The principles provided here will give you the tools to alleviate your patient’s pain without hindering your ability to treat the disease generating it. Primary care doctors, GI specialists, urologists, and general surgeons are trained to evaluate the causes of abdominal pain and treat the underlying condition. The goal will be to correct the root of the underlying problem while managing the patient’s pain. Statistically, there are a number of chronic cases you will encounter for which we currently do not have the ability to establish a cause-and-effect diagnosis. Despite the best diagnostic tools available, the cause of a patient’s chronic abdominal pain often remains unclear. Chronic abdominal pain is
less likely than acute abdominal pain to reveal underlying organic pathology. In those cases, we understand the nature of the symptoms and can employ treatment modalities that work well for those symptoms. Be forewarned, however, that some chronic abdominal pain—such as that of unknown etiology despite full medical workup—is difficult to treat. Abdominal pain caused by cancer is covered in Chapter 3, Cancer Pain.






Figure 4-1 Carnett test. The abdomen is palpated while the patient holds the anterior abdominal muscles tense; the tense muscles prevent the examiner’s fingers from coming in contact with the underlying viscera and any tenderness elicited over them will be somatic in location.

There are four basic sources of abdominal pain. They are visceral, somatic, chronic pain post abdominal surgery and referred.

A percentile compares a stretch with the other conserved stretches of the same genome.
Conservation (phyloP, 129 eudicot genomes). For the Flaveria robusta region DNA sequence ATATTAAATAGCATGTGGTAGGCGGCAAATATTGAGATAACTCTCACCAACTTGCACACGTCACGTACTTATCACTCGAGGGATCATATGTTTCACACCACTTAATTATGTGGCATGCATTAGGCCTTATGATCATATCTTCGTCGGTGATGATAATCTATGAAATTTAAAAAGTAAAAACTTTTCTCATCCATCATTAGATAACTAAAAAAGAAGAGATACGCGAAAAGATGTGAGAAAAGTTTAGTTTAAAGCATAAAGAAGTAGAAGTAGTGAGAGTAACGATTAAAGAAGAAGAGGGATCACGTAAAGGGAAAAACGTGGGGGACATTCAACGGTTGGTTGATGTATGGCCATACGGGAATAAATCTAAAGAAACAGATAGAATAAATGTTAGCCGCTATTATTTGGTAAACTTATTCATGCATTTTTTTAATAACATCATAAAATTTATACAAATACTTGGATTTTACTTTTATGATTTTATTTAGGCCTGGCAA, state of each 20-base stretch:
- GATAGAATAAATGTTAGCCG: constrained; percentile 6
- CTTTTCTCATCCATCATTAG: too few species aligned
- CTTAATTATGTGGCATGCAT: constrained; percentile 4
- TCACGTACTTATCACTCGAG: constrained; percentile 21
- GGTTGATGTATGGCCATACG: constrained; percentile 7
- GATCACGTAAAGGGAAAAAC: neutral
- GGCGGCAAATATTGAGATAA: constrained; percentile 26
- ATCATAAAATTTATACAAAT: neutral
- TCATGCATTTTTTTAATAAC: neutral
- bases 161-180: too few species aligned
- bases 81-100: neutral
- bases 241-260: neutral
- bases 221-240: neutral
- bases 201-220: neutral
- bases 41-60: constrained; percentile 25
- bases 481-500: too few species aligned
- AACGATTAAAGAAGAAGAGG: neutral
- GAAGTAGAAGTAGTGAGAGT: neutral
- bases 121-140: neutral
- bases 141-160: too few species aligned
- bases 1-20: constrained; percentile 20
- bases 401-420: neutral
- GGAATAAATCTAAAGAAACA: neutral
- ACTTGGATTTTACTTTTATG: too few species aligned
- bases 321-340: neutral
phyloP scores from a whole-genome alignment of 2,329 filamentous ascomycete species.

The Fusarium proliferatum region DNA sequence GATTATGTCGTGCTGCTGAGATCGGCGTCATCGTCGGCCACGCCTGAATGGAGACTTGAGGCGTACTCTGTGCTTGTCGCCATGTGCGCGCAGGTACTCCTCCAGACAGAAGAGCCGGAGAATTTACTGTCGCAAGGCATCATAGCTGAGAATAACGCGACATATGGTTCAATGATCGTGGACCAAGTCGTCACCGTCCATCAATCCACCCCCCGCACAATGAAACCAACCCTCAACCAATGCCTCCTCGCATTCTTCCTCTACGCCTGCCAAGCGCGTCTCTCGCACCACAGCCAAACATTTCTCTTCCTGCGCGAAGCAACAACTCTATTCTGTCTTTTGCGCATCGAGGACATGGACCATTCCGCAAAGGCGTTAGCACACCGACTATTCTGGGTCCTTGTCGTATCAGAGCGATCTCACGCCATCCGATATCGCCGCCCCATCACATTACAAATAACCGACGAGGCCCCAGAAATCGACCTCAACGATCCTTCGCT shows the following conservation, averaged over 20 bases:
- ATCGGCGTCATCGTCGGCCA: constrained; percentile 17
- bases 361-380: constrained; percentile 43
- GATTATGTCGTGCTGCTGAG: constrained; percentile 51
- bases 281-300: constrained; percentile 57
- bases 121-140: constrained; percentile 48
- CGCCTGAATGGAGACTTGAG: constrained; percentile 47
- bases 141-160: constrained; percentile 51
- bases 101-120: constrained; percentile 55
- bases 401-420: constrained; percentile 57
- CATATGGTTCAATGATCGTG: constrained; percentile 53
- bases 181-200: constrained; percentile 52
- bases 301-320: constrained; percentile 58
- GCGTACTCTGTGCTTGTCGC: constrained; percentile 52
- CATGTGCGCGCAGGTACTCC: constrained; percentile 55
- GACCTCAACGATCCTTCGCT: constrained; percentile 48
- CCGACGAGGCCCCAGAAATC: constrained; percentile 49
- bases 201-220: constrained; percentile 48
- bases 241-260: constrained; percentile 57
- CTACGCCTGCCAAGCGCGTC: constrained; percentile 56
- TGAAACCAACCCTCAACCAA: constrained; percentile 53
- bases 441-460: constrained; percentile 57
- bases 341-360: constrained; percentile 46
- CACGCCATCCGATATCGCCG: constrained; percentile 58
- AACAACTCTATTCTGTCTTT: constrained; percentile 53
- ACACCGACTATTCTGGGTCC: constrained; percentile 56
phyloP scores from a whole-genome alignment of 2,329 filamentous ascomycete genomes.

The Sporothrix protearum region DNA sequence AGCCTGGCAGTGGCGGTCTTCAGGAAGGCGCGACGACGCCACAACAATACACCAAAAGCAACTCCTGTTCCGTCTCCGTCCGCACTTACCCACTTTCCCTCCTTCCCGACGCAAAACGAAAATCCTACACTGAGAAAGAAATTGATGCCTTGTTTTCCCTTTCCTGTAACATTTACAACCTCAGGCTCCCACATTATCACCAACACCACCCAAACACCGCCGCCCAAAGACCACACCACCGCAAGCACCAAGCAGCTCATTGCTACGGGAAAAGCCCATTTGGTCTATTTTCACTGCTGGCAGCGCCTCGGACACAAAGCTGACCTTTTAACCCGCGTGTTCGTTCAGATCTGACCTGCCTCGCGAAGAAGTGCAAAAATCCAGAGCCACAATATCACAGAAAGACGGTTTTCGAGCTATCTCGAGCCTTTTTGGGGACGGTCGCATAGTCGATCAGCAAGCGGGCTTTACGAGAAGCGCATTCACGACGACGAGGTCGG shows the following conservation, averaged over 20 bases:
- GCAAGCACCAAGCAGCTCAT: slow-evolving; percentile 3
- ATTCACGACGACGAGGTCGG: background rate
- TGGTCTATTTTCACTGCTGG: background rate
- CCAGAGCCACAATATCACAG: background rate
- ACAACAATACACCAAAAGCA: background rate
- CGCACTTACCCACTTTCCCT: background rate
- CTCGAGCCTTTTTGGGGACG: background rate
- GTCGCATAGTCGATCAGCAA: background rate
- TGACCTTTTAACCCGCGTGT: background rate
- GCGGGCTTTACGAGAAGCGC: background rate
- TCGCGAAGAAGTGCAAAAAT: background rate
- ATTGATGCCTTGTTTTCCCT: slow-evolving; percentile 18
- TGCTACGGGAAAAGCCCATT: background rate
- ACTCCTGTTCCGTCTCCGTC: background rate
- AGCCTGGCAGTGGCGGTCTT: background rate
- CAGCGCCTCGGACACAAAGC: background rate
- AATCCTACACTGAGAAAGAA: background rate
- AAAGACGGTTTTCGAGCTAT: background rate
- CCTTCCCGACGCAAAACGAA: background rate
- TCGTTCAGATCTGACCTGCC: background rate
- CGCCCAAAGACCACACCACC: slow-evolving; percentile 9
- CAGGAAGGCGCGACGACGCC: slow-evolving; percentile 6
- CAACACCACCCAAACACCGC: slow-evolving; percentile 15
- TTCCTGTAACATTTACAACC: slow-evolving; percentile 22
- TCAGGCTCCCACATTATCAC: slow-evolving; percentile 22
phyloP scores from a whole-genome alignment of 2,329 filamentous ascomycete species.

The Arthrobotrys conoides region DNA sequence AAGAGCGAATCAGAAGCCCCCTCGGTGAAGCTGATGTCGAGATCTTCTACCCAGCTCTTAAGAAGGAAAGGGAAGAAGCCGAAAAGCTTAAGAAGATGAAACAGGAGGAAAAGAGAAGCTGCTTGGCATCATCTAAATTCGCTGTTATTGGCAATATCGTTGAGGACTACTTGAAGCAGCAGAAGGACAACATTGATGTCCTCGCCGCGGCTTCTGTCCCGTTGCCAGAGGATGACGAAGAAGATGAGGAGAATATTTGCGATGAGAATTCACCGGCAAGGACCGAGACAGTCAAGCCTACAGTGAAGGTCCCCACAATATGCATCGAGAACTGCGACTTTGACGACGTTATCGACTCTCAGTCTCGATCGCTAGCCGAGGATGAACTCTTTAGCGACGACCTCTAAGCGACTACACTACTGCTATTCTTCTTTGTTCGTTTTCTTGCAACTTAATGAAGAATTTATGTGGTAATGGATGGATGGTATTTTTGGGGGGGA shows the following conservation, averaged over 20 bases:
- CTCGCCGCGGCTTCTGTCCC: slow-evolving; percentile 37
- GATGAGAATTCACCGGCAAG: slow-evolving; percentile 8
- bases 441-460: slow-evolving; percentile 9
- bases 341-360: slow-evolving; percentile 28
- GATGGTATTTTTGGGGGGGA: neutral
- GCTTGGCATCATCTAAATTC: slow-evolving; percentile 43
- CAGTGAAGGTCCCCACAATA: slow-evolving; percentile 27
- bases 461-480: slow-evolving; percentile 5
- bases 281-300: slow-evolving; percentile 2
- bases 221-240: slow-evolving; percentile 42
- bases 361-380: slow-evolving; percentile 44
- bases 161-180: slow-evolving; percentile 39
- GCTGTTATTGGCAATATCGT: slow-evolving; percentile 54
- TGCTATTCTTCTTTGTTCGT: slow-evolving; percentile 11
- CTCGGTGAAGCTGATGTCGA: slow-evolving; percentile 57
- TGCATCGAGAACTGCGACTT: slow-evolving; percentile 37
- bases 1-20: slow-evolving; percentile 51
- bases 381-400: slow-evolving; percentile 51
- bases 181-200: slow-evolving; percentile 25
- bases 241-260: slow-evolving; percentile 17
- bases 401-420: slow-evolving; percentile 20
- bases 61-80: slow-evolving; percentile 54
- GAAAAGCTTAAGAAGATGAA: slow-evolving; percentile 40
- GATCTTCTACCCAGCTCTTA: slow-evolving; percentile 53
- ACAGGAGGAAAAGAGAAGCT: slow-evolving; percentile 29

Visceral

Visceral abdominal pain is pain that comes from an organ. Organs that are hollow—like the intestine—are much more likely to generate pain than a solid organ, like the liver. Unlike pain in other parts of your body, cutting a visceral organ—like the intestines—during surgery is not painful. Visceral pain is elicited with distension, compression, or torsion of an organ. Visceral pain is not well localized and often described as dull and achy. This is because there are a small number of visceral afferent nerves covering a large area. In contrast to this, when a painful sensation is felt at the pad of a finger it is sharp and detailed; in the finger there are a large number of nerves to cover a small area. A larger visceral area, such as the liver, has many less afferent nerves to help the body localize the pain.


Somatic

Somatic structures are the underlining support structures of the abdominal cavity—for example, the fascia, muscles, and peritoneum. Somatic pain is often well localized, and typically described as sharp and focal. A common aggravating factor is movement. An example of somatic abdominal pain is an abdominal wall neuroma, which is entrapment of a branch of the anterior cutaneous nerve as it courses through the abdominal wall muscle. A good example of the interplay of visceral and somatic pain is appendicitis. When the appendix is inflamed, the visceral pain is not well localized. The pain may be described as deep and dull. As the abdominal wall later comes in contact with the inflamed appendix, the pain becomes sharp and localized (Fig. 4-2).

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Aug 29, 2016 | Posted by in Uncategorized | Comments Off on Abdominal Pain